A research review by the University Health Network in Canada, published in the Annals of Internal Medicine found that daily sitting for long periods increases your risk for heart disease, cancer, diabetes, and death. This risk increases independent of other health factors, including both negative factors like obesity and positive factors like exercise.
The average American sits for roughly 9.3 hours a day, more than half of the time spent awake. Researchers found that even exercising daily for 30 minutes to an hour doesn’t significantly counteract the health repercussions of sitting for long periods.
Dr. David A. Alter and doctoral candidate Aviroop Biswas analyzed 47 studies that compared inactivity and mortality. The result: People who sit for long periods in a day are 24 percent more likely to die from health problems, even if they exercise regularly.
While the time spent sitting varied slightly among the studies analyzed, Biswas estimated that sitting for more than 8 hours a day results in the most negative health effects.
This research analysis is the latest in a growing number of studies linking lack of physical activity with negative health effects. According to the American Institute for Cancer Research, many cases of cancer are linked to daily lack of activity, including 43,000 cases of colon cancer and 49,000 cases of breast cancer.
Long-term sitting is linked to higher rates of disability after age 60. According to a study at Northwestern University led by Dorothy Dunlop, for people over 60, every additional hour of sitting per day increases risk of disability by 46 percent. According to Dunlop’s findings, that risk increases regardless of how much time seniors spend exercising.
Analysis of data collected in an ongoing study conducted on about 12,000 Australians estimates that spending 6 or more hours in front of the television on a daily basis decreases life span by approximately 4.8 years. Dr. J. Lennert Veerman analyzed data from the Australian Diabetes, Obesity and Lifestyle Study and found that every hour spent in front of the TV decreases life expectancy by 21 minutes. By contrast, a cigarette decreases life expectancy by about 11 minutes.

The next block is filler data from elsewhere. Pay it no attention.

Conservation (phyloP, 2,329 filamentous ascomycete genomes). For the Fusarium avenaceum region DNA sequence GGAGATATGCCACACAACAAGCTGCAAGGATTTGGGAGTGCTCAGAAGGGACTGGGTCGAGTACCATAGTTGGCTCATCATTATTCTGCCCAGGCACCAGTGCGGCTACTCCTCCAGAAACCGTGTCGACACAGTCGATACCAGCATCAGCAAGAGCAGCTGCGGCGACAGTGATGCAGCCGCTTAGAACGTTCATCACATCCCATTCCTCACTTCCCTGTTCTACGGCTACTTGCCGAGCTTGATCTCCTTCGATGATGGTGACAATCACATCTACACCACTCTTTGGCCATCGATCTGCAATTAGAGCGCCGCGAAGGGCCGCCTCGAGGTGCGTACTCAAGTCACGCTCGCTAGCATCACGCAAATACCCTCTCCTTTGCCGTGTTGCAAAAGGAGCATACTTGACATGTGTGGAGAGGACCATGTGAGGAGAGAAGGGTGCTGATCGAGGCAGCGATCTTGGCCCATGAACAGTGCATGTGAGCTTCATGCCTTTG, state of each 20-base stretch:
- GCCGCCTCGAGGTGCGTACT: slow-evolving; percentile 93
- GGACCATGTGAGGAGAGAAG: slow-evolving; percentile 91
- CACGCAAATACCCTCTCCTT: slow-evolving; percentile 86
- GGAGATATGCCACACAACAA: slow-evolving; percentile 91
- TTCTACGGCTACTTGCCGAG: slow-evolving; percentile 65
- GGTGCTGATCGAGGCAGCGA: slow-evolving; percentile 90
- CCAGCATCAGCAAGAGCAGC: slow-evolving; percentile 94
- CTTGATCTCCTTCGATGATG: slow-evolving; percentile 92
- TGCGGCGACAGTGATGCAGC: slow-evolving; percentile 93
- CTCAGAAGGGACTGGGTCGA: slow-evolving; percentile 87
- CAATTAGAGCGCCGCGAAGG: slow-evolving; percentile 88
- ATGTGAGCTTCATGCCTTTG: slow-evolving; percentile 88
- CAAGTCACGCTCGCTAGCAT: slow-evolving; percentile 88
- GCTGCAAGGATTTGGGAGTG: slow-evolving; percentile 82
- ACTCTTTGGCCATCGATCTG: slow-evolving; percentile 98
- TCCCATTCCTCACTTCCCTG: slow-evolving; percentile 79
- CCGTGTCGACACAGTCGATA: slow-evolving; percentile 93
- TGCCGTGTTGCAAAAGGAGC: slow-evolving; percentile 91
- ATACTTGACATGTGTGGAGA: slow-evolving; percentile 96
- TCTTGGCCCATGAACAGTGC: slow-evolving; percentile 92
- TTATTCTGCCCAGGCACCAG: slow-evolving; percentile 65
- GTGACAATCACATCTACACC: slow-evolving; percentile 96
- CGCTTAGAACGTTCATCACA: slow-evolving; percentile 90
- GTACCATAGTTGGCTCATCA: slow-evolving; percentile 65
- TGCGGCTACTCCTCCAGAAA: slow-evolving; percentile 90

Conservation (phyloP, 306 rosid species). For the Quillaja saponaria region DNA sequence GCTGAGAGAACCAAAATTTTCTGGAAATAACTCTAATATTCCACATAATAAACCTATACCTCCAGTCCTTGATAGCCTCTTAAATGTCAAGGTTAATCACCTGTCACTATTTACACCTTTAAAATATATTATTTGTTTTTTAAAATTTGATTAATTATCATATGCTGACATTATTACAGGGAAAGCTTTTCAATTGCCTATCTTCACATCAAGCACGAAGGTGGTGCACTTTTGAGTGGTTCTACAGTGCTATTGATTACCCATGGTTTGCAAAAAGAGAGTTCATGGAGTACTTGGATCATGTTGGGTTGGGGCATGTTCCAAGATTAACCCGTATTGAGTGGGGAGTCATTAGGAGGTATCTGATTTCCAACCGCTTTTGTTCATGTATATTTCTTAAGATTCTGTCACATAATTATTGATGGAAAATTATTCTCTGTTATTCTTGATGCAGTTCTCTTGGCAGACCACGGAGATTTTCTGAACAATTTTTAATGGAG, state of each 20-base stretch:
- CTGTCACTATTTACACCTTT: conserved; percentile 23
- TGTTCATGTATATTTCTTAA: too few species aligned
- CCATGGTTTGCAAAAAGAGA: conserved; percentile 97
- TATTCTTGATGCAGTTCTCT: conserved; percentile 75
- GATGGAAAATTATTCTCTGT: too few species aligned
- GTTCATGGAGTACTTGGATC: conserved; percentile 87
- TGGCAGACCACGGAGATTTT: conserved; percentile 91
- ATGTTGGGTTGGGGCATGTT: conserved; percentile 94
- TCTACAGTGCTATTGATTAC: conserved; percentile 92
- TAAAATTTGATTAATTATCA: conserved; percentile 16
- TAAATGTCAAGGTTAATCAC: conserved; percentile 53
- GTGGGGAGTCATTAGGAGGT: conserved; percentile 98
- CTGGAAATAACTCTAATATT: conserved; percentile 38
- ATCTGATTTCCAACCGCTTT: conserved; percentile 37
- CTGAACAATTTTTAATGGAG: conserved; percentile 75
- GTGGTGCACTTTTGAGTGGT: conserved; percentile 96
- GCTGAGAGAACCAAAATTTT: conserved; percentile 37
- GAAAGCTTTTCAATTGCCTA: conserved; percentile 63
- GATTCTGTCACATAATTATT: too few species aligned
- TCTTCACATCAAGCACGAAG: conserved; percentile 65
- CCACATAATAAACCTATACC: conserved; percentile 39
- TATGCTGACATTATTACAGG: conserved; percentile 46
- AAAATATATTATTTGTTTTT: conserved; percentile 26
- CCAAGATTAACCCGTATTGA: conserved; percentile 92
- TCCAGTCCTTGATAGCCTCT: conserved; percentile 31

Another review published in Diabetologia analyzed 18 studies. Dr. Emma Wilmot led the study, which found that those who sat the most hours on a daily basis had a 112 percent increase in relative chances of developing diabetes, 147 percent increase in risk of cardiovascular disease, and 49 percent increase in risk of premature death.
Research continues to show that sitting for long hours is linked to increased risk of developing several major, potentially fatal health problems.
While sitting for long periods of time does increase risk regardless of exercise, those who sat for long periods of time and who exercised regularly experienced a third less risk of dying (during the studies analyzed) than those who did not exercise.
Also interesting is that other health risks such as obesity, smoking, and age were not a direct factor in heightening health risks. A person at a healthy weight, for instance, is still at a higher risk of dying from health problems if they sit for more than 8 hours a day.
Researchers across several studies agree: Daily, vigorous exercise for about 30 minutes a day and breaking up long periods of sitting with one- or two-minute breaks to stretch and move can reduce your risk of developing severe or fatal health problems.
Breaking up long periods of sitting can be difficult, especially if you are dealing with work restrictions. Dr. Alter and other researchers offered these tips to reduce your risk of increased health problems:
At Tuck Chiropractic Clinic, we often treat patients with pain resulting, in large part, from a sedentary lifestyle. While sitting in a work environment is often unavoidable, one of the best ways to stay healthy is to sit less and exercise more. Taking short, frequent breaks during your workday can have a long-term, positive impact on your health and even extend your life.
Image by sylv1rob1 / 123RF.
The writing team at Tuck Chiropractic.
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